Tingling the feet is a common concern and often the feet may also feel numb and painful. This isn’t usually a reason for concern, as may be caused by pressure on the nerves when you’ve been in one position for too long.
The feeling should go away when you move. However, tingling in the feet may be persistent. If the “pins and needles” feeling continues for a long period of time or is accompanied by pain, you should see your doctor.
They can help you determine the cause.
Causes Possible causes of tingling feet are many, so please refer to this short list below and consult a doctor for more thorough explanation and diagnosis. Diabetic neuropathy Diabetes is one of the most common causes for persistent tingling in the feet.
Diabetic neuropathy is the result of nerve damage caused by high blood sugar. Since diabetes is so common today, please check this list of for you or your loved ones.
Symptoms of diabetes include:
frequent urination extreme thirst dry mouth itchy skin fruity smelling breath pain or numbness in hands and feet increased hunger unexpected weight loss slow healing of cuts or sores yeast infections drowsiness or lethargy vision changes nausea and vomiting Your doctor will take a medical history, complete a physical exam, and run blood tests to determine if you have diabetes.
Pregnancy It’s not uncommon to experience tingling in your feet during pregnancy.
As the uterus grows, it can put pressure on the nerves that run down the legs. This causes a “pins and needles” sensation.
You may be able to relieve the tingling by:
resting with your feet up changing positions making sure you’re well hydrated If the tingling worsens, doesn’t go away, or is accompanied by weakness or swelling, you should see your doctor to make sure nothing serious is going on.
Not getting enough of certain vitamins, particularly B vitamins, can cause tingling of the feet. Being vitamin deficient can be due to a poor diet or to an underlying condition. Kidney failure Kidney failure may cause tingling in the feet.
Kidney failure can have many causes, but the most common are diabetes and high blood pressure.
Symptoms of tingling feet caused by kidney failure include:
pain, tingling, and numbness in the legs and feet cramping and muscle twitches “pins and needles” sensation muscle weakness Your doctor may do a number of tests to determine if kidney failure is the cause of your tingling feet. Tests may include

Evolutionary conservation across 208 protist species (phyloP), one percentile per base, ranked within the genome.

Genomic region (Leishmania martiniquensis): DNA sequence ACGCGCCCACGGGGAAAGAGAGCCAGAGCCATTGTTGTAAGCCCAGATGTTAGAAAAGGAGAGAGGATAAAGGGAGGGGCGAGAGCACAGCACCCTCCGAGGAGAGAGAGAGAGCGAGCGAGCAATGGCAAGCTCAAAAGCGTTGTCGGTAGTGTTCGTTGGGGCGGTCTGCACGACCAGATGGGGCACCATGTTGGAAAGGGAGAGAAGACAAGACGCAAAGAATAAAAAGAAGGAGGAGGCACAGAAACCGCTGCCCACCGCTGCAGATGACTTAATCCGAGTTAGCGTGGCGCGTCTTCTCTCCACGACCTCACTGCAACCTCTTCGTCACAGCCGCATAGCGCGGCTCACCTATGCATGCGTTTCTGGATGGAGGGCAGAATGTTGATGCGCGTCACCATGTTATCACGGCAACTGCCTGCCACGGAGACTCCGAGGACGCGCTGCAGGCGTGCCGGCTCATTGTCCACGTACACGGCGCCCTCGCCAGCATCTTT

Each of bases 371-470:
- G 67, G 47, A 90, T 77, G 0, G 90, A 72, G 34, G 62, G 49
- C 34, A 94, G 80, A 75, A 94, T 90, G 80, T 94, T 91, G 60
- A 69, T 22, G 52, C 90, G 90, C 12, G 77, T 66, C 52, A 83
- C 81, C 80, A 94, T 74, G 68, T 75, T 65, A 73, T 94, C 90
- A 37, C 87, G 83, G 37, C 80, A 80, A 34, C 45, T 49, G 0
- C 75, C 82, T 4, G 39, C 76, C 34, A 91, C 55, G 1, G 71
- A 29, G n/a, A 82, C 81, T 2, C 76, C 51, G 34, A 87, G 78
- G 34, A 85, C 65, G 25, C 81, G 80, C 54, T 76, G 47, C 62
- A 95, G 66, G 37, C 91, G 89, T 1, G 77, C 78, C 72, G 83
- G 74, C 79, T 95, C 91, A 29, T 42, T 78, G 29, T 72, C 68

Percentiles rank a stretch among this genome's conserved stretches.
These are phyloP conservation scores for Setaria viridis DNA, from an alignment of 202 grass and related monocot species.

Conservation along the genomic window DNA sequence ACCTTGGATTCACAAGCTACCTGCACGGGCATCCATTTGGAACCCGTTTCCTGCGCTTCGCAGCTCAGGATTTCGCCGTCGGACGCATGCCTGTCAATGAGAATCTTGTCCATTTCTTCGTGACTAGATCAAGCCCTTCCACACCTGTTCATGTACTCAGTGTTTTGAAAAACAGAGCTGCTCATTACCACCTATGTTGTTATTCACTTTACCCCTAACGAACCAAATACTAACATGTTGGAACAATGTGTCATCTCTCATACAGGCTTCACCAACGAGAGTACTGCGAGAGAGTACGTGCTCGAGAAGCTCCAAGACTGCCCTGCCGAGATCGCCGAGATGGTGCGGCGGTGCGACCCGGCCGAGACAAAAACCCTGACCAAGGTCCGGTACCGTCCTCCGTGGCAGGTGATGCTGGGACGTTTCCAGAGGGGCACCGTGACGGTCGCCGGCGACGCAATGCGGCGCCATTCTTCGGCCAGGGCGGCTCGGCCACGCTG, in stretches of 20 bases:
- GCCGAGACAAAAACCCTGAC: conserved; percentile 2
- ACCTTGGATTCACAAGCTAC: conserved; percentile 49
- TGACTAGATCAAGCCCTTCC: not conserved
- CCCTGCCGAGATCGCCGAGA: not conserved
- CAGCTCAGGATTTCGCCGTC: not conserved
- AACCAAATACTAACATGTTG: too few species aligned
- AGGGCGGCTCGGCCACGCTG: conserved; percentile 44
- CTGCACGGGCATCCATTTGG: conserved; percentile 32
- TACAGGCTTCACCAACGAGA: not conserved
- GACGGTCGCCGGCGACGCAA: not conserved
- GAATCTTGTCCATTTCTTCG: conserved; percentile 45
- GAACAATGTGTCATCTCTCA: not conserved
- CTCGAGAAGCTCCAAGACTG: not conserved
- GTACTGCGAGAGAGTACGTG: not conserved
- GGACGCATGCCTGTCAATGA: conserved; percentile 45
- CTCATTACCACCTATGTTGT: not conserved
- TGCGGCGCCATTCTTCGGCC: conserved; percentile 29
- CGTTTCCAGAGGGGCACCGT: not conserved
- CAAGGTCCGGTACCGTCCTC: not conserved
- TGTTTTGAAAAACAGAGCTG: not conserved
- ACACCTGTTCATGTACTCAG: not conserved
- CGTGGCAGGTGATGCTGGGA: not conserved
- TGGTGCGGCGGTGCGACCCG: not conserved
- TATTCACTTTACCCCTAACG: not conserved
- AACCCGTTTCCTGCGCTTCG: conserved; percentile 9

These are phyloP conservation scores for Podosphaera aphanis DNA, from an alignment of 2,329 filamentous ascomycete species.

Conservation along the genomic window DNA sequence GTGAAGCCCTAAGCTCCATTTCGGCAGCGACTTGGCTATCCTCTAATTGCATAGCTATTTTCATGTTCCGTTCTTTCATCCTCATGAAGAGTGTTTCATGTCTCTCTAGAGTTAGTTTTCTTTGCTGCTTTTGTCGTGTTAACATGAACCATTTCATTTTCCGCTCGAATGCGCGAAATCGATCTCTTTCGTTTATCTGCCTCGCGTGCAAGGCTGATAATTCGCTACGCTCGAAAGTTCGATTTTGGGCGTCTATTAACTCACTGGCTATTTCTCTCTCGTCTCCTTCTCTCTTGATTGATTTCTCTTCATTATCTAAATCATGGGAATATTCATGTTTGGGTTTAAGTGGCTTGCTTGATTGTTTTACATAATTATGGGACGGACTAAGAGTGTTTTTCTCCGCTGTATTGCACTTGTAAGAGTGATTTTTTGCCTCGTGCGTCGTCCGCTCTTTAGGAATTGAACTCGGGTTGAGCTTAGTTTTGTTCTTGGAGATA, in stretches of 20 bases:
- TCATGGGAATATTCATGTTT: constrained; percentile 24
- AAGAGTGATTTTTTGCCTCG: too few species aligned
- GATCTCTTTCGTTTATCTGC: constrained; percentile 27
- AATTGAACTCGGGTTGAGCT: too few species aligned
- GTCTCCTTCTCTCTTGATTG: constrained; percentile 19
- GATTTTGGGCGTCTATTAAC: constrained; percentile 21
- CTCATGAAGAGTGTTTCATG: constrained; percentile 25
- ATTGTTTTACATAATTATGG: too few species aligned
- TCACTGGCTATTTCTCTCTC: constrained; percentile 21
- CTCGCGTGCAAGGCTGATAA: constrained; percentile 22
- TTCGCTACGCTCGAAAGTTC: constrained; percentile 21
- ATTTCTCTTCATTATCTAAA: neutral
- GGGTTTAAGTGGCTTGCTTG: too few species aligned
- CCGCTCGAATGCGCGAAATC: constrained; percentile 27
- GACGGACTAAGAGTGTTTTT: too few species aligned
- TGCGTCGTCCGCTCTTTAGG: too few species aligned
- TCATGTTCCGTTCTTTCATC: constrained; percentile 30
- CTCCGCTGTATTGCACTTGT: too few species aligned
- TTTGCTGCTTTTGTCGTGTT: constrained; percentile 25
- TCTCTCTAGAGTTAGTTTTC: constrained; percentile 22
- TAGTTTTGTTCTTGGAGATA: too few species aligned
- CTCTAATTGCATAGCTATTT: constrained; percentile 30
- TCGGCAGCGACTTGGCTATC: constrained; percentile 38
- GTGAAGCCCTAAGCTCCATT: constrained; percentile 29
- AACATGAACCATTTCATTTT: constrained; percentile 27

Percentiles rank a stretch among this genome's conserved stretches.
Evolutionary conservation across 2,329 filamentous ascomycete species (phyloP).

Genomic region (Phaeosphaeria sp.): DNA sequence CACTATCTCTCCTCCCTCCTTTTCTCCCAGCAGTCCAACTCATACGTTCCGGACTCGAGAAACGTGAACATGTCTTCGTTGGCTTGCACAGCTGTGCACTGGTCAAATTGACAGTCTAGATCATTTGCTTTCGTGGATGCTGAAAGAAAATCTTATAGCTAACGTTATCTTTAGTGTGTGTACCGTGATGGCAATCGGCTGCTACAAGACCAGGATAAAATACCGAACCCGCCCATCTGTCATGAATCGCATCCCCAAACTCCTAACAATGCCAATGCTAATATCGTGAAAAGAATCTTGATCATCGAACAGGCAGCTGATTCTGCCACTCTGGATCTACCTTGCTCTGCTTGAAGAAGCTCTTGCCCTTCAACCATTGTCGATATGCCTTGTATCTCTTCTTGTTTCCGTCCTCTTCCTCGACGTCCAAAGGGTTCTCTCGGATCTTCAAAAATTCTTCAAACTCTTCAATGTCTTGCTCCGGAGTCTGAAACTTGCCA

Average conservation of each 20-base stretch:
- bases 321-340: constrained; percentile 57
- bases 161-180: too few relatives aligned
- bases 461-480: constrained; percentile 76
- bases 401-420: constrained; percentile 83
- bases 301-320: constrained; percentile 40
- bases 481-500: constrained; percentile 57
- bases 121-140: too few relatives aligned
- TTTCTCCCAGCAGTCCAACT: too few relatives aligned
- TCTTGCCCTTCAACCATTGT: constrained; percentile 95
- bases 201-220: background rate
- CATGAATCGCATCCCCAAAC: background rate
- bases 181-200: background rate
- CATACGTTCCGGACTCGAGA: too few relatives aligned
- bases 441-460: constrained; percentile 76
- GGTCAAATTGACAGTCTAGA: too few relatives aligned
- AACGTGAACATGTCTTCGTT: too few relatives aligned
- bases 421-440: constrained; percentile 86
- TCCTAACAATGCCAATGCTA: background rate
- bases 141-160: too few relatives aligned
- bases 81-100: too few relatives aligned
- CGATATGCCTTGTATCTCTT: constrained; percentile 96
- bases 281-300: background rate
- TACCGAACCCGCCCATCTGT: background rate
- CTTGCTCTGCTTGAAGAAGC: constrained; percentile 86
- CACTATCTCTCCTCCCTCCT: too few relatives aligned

Autoimmune diseases Autoimmune diseases occur when the body attacks itself.
A number of autoimmune diseases can cause tingling in the feet. Some of these conditions include: lupus Sjögren’s syndrome Guillain-Barré syndrome celiac disease rheumatoid arthritis RA Treatments for autoimmune diseases vary. They may include dietary changes and medications.
A number of infections can cause inflammation of the nerves. This can lead to tingling of the feet. These infections include: Lyme disease shingles hepatitis B and C If you think you may have an infection, you should see your doctor.
use If you’re taking a medication and experiencing tingling in your feet, you should talk to your doctor. They’ll be able to determine if this is a side effect of your medication. They’ll also decide whether your dose needs to be changed.
If you have a pinched nerve in your back it can cause tingling in your feet. Pinched nerves may be due to injury or swelling. Besides pain you can also experience changes in sensations and decreased range of motion.
When to see a doctor If you experience tingling in your feet that doesn’t go away, gets worse, is accompanied by pain, or keeps you from walking well, you should see a doctor.
You may be at risk for falls if you cannot feel your feet properly. If you experience tingling in your feet accompanied by a severe headache, tingling in your face, or sudden weakness, you should get immediate medical attention.
These may be signs of a stroke, which can be life-threatening.